The Senate Committee on Judiciary and Labor voted 3-2 Tuesday in favor of a bill that proponents say would result in prompter rulings on appeals of circuit-court injunctions.
Assembly Bill 161, which was passed in June by Republicans in the state Assembly, would allow circuit courts’ injunctions of new state laws to be stayed until an appellate court or the state Supreme Court rule on their constitutionality or other matters raised in legal challenges.
But an amendment unanimously adopted by the judiciary committee Tuesday would no longer apply the stays, merely allowing injunctions to be appealed as a “matter of right.”
State Sen. Glenn Grothman, R-West Bend and chairman of the judiciary committee, said the change was needed to make the bill more palatable. He said the amended version would not fulfill his original intent – Grothman is the author of a companion bill, Senate Bill 154 – but would still push appellate courts or the state Supreme Court to rule on injunction appeals more promptly.
“Now,” he said, “we have some of these things drag out for years.”
Because of the adoption of the amendment, the bill cannot become law without receiving approval again from the state Assembly, as well as being voted on by the Senate and signed by Gov. Scott Walker.
Critics of the previous version of the legislation had said it would hand too much power to the Legislature and infringe on the separation-of-powers of doctrine. On Tuesday, state Sen. Fred Risser, D-Madison, questioned if the amended version would result in a real change to state law, which already allows appeals of trial courts’ injunctions.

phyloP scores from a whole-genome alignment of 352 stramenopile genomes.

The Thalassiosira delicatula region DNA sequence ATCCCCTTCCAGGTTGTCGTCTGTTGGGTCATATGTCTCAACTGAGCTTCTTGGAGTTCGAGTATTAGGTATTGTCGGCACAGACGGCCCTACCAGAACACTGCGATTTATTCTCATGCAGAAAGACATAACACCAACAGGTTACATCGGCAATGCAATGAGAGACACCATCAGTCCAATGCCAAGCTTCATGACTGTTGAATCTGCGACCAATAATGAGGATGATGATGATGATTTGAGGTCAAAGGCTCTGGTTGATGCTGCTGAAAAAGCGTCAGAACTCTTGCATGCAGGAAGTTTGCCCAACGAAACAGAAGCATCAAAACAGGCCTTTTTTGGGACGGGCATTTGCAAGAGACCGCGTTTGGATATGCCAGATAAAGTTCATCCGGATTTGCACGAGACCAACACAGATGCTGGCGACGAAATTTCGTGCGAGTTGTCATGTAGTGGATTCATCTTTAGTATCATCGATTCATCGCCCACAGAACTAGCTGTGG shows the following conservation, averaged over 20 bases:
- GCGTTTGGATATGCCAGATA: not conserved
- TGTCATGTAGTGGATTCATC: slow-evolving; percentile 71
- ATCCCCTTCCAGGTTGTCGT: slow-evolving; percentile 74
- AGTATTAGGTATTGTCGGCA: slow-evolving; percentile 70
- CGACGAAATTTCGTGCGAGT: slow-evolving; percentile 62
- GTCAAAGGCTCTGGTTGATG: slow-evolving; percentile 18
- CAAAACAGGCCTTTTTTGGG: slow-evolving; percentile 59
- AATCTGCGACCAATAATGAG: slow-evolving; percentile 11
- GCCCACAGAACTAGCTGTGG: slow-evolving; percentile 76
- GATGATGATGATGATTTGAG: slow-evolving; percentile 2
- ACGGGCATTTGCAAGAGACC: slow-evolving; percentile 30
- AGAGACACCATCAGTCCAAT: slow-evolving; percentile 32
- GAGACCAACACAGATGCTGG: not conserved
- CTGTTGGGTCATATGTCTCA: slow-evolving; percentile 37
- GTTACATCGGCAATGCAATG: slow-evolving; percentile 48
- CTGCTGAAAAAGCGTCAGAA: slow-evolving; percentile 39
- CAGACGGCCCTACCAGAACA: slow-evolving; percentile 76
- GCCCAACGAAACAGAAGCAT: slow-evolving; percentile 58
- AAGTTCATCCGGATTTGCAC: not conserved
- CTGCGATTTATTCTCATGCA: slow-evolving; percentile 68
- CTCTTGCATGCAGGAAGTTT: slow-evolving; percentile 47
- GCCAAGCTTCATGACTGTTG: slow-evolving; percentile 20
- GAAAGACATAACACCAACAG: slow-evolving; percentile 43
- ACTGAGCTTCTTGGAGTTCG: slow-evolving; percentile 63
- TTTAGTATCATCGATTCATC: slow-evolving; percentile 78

The bill, if eventually adopted, would apply to all legislation passed by Wisconsin lawmakers. But it comes after Dane County Circuit Court judges handed down injunctions against two of the best-known pieces of legislation to be passed by the Republicans who control the state Legislature: the 2011 laws taking away the bulk of most public employees’ collective-bargaining rights and requiring voters to submit photo identification to election officials before casting ballots.
The injunction against the collective-bargaining law, commonly known as Act 10, was quickly overturned by the state Supreme Court in a June 2011 ruling. The District 4 Court of Appeals, meanwhile, overturned one injunction against the voter ID law in May 2013 but has another, also handed down by a Dane County Circuit Court judge, pending.
The two laws remain the subjects of legal challenges. The state Supreme Court heard oral arguments in November in a case brought against Act 10 by the Madison Teachers Union and a union representing Milwaukee public employees, as well individual members of each group. The court is expected to rule on the case by the summer.